I came upon St. Paul’s Presbyterian Church as I did one of my walks about town. I spent some time enjoying this remarkable structure located on James Street. There is some wonderful background on the church in the Raise the Hammer article titled First-Rate Gothic: A Look at St. Paul’s Presbyterian Church in Hamilton written by Malcolm Thurlby. I am begging that if you have any interest at all in the details of Gothic Architecture as it was explored in southern Ontario in the day, that my readers refer to this article. Excellent!
I spent some time admiring the beauty of several buildings in Hamilton. Snapshots of an earlier day, tell the story of a determined people in a hard working town. My great grandparents regularly attended church and I think that this was a foundation for the strength that I so admire in my family. In my brief stay in Hamilton, I was able to take a good look at some of the buildings that remain. A few older photographs were found in an archive titled “Concerning the Saint Paul’s Presbyterian Church and Congregation in Hamilton, Ontario 1854 – 1904”.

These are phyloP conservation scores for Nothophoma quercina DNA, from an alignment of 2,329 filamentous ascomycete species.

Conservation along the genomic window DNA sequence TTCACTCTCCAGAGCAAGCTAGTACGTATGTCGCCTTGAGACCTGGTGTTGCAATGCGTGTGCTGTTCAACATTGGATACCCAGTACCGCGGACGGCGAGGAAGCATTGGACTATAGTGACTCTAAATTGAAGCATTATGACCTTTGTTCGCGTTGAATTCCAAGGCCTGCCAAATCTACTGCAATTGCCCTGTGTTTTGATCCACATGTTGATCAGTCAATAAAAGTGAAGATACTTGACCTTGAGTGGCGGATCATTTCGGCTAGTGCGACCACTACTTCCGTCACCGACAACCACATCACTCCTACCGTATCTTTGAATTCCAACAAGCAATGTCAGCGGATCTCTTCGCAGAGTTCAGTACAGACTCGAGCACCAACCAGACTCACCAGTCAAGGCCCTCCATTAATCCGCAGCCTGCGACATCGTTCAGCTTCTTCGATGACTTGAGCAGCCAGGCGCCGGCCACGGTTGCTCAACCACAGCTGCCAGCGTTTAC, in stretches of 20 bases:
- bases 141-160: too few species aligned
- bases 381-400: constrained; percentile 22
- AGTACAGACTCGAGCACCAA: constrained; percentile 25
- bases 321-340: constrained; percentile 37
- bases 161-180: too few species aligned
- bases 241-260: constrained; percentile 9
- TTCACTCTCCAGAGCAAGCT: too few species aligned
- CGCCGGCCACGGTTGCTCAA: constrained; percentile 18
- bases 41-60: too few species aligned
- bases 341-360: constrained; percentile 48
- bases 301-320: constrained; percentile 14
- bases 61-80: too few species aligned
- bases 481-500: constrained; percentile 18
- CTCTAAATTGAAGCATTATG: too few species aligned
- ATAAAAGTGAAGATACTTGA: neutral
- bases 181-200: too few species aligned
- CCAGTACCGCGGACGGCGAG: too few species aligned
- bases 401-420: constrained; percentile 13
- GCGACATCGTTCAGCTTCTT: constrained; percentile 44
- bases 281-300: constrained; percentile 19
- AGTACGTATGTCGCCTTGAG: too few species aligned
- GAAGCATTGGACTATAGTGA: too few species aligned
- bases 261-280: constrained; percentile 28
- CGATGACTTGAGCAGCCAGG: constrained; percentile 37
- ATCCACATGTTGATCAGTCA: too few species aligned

“At the south-east corner of the church there is a large Celtic Cross – The Cross of Sacrifice. It was carved in Scotland and placed here in 1921 to commemorate those of the congregation who had fallen in battle (St. Paul’s, Undated). Near Remembrance Day you will find wreaths and poppies at the base of the cross and the church holds a Service of Remembrance on the Sunday closest to November 11th each year.”
The most detailed examination of the architecture of this particular building comes from a 1993 publication called The Bulletin: Society for the Study of Architecture in Canada, an article written by Alan Seymour and Walter Peace.